I’m quite enjoying the fact that in the same week that we are celebrating Brigid’s feast, the lectionary gives us this passage from Luke. Put out into the deep water, Jesus says to Simon, and let down your nets for a catch. Simon tells him what Jesus already likely knows: Master, we have worked all night long but have caught nothing. Yet if you say so, I will let down the nets. And what comes up sends Simon to his knees: net-breaking, boat-sinking abundance. In the place where Simon and his fellow fishermen had already been laboring, in the landscape they thought they knew, in the place where they had come up empty: a stunning catch, lavish beyond measure.

Fish weren’t the only catch of the day; Simon and his companions were hooked. Captivated. Called. And that’s what miracles are meant to do: they meet us at our point of need, but they do not leave us there. They call us to move from being recipients to being participants, to share in the ways that God pours out Godself for the life of the community and the healing of the world.

In this week, Luke’s fish tale and the feast of St. Brigid have me wondering, what do I really believe about the ways that God works in this world? Have I grown fixed in my expectations about what God is up to? Do I have eyes to see the surprising ways in which God moves in the midst of situations whose outcome I think I already know? Is there deep water I need to put my net into—beyond what I can see, beyond what I know, beyond my familiar limits—to bring up an abundance that God has in store? What am I willing to leave behind in order to participate in such a miracle and to pass it along to others? What habits of wildest bounty might God be inviting me to practice?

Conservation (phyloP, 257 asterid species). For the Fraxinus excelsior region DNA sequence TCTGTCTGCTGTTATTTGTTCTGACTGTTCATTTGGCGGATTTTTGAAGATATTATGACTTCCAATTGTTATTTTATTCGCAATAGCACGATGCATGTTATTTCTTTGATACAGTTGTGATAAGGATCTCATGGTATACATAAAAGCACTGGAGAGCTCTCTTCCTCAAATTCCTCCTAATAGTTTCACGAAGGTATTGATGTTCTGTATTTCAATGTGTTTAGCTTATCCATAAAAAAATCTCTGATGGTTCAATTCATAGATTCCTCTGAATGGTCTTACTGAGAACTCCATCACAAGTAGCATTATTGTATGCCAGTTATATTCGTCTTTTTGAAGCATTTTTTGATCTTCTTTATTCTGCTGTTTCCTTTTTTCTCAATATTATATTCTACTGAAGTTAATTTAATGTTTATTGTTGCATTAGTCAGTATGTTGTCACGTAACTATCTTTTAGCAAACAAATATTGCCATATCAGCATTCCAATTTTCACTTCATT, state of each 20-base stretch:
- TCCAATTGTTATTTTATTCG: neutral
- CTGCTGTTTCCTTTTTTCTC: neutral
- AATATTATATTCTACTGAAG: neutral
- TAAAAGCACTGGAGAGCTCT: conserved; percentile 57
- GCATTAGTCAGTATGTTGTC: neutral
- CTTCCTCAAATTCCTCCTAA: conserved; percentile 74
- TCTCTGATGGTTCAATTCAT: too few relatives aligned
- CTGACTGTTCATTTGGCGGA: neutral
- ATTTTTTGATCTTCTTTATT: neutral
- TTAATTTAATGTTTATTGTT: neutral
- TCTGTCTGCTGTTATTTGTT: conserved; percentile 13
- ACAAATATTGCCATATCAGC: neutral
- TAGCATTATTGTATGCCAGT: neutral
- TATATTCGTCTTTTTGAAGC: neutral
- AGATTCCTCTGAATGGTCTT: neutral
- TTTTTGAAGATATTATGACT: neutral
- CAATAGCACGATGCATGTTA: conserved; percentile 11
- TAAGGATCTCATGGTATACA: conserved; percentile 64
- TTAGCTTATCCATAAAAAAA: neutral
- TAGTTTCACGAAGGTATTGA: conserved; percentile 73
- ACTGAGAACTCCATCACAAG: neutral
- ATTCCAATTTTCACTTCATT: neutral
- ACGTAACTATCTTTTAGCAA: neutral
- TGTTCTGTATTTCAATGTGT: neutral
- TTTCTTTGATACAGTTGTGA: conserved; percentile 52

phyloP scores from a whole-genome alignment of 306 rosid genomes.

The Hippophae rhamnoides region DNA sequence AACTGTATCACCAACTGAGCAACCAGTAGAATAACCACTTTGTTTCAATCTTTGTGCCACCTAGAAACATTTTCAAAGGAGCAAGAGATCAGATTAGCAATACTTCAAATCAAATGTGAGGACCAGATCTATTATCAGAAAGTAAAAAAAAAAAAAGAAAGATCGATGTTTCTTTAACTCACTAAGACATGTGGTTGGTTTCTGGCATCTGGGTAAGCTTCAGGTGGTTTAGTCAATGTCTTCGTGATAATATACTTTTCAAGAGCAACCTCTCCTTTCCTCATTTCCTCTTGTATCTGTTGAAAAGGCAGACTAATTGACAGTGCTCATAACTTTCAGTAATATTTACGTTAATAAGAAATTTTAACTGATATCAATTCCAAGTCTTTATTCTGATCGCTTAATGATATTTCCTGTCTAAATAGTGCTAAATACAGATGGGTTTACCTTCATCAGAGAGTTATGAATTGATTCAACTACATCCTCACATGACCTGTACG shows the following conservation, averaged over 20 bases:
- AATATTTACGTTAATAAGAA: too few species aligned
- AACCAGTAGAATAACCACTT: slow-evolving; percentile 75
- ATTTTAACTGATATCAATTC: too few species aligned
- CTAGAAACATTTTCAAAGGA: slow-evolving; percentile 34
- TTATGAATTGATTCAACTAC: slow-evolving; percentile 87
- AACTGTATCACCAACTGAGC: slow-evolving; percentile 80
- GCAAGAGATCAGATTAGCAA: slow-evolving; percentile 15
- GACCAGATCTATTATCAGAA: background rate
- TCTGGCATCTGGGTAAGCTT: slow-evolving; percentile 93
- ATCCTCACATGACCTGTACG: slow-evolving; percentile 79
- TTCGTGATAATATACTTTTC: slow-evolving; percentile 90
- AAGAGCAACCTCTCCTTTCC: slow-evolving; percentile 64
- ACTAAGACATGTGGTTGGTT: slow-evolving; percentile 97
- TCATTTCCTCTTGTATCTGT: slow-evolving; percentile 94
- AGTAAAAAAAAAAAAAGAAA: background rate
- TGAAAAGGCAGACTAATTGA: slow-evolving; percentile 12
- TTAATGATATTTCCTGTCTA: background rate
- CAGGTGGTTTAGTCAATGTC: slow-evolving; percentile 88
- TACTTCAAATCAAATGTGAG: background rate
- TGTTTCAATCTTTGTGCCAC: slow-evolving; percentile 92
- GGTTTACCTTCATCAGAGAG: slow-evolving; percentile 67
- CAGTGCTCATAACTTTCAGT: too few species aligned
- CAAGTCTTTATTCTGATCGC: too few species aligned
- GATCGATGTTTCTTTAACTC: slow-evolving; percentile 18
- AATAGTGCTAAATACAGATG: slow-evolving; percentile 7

In these coming days, may you participate and pass along the wildest bounty of God. Blessings!

P.S. As Brigid’s feast day approaches, I invite you to visit a reflection I wrote for her feast day last year:

Feast of St. Brigid: A Habit of the Wildest Bounty

This is a doubly festive week: the Feast of the Presentation, also called Candlemas, falls the day after Brigid’s feast. For an earlier reflection on this feast day, please click below:

Feast of the Presentation/Candlemas

[The image “The Willing Catch” is from the reflection Hooked. To use this image, please visit this page at janrichardsonimages.com. Your use of janrichardsonimages.com helps make the ministry of The Painted Prayerbook possible. Thank you!]

4 Responses to “Epiphany 5: The Wildest Bounty”

  1. Sunrise Sister Says:

    Never, never disappointed reading your words, Jan. Your artwork – the same, always refreshing and original with your unique touch. Lovely post and art – may the temperature be above 4 degrees this week in Minnesota. We are bailing out of WA State and heading for what we’re hoping is sunny, warm Maui for a month.

    • Jan Richardson Says:

      Many thanks, Sunrise Sister! Minnesota was cold but (and!) beautiful, and we had a wonderful trip. Maui for a month! Sounds wondrous. Safe travels and many blessings to you as you soak up that landscape.

  2. Maureen Says:

    I was in Washington, Va., before Christmas and went into a shop there, one where I always stop when I’m in the area. In the window was a glass etching of St. Brigid’s cross, accompanied by a card explaining who St. Brigid was. I purchased it for my son, because of the connection to healing (he practices healing arts). Now, after reading your post, I know just how special that purchase was.